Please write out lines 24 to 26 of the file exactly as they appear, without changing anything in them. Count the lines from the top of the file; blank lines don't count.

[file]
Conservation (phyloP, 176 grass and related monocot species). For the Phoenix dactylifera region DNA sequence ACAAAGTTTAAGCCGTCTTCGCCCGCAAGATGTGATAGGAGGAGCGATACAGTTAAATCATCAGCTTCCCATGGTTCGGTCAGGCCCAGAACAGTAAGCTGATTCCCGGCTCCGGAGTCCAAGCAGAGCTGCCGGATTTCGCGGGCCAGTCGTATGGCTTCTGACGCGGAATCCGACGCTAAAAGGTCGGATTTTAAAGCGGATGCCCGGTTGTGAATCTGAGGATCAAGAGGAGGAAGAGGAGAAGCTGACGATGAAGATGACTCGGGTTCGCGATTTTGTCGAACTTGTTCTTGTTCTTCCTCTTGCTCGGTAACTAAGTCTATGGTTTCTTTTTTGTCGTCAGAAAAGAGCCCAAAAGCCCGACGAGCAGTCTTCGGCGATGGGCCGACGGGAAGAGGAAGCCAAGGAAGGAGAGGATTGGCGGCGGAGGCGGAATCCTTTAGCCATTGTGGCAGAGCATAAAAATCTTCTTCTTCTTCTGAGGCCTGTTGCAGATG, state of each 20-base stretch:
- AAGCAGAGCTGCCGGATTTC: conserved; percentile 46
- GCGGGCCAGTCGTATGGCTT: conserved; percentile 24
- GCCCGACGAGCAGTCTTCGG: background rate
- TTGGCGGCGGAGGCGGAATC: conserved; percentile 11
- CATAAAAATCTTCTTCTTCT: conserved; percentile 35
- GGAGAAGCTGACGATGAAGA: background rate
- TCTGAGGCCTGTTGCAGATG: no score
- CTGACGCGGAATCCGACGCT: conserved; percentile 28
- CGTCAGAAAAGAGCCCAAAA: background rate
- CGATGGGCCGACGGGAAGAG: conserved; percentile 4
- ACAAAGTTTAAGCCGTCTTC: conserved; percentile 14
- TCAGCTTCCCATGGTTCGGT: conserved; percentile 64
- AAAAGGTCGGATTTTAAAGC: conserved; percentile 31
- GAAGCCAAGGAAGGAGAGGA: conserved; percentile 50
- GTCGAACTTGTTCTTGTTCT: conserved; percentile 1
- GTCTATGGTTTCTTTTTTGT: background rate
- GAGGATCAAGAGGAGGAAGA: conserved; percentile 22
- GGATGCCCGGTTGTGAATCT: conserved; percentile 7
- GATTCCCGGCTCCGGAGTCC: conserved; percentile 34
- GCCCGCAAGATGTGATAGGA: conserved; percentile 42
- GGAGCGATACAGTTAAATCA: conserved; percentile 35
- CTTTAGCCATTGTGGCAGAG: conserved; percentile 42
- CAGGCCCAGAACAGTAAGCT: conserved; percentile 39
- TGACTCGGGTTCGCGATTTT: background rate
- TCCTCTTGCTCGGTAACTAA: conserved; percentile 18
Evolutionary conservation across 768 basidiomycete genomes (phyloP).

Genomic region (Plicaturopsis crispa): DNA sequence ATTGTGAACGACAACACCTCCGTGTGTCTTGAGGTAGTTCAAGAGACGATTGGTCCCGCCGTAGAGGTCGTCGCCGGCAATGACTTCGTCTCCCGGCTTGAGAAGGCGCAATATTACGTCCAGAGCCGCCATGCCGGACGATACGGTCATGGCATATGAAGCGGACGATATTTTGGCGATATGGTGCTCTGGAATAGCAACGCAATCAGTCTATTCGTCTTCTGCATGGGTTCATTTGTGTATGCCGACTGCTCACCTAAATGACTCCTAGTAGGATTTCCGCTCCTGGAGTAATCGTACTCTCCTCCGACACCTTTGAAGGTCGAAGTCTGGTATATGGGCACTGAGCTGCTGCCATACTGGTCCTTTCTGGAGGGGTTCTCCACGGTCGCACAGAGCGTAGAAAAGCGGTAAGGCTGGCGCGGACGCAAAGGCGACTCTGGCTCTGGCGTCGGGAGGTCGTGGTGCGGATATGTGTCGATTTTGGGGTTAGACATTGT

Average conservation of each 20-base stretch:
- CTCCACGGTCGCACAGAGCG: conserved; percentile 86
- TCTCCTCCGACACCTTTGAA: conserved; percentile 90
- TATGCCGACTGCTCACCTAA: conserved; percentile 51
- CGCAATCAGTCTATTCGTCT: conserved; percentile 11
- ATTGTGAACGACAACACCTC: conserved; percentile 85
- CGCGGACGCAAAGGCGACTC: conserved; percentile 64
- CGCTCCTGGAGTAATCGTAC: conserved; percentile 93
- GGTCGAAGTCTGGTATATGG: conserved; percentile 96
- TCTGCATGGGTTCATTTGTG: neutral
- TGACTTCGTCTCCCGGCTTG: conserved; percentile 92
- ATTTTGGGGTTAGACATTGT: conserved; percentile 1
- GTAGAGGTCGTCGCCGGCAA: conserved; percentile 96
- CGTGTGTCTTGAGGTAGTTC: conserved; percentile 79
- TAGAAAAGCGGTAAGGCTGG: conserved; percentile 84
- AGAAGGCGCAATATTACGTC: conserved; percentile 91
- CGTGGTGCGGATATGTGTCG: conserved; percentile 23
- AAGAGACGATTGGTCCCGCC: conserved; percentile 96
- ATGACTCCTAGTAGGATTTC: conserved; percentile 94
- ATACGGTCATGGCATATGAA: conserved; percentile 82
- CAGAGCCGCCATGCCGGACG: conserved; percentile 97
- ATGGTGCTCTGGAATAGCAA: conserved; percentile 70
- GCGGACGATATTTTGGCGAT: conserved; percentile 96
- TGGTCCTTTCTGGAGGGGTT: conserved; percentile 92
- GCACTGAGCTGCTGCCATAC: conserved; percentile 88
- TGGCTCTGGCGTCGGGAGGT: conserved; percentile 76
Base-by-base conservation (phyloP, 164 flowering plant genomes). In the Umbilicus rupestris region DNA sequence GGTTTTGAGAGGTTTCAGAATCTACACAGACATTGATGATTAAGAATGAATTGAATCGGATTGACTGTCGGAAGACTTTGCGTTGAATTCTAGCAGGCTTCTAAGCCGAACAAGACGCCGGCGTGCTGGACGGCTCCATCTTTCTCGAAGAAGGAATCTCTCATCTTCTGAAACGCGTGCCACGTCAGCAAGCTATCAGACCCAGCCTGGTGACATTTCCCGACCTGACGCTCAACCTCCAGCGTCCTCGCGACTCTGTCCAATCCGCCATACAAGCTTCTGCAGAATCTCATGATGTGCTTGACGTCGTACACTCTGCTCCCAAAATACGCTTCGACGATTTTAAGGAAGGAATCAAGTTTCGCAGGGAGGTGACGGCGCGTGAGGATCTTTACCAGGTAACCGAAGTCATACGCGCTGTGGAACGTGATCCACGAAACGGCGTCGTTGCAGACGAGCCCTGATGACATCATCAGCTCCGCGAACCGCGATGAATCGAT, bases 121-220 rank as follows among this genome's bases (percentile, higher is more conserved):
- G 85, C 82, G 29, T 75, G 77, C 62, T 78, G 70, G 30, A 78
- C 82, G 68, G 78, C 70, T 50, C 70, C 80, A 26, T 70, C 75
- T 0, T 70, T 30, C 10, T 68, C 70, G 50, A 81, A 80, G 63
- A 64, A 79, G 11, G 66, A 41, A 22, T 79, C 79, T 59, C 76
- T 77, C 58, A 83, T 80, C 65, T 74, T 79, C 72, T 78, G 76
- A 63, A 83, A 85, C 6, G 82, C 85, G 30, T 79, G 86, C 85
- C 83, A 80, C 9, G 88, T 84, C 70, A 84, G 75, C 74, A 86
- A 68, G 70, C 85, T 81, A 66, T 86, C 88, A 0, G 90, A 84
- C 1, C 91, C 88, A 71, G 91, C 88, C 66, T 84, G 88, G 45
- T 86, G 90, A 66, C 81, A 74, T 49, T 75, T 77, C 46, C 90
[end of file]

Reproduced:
- CAGGCCCAGAACAGTAAGCT: conserved; percentile 39
- TGACTCGGGTTCGCGATTTT: background rate
- TCCTCTTGCTCGGTAACTAA: conserved; percentile 18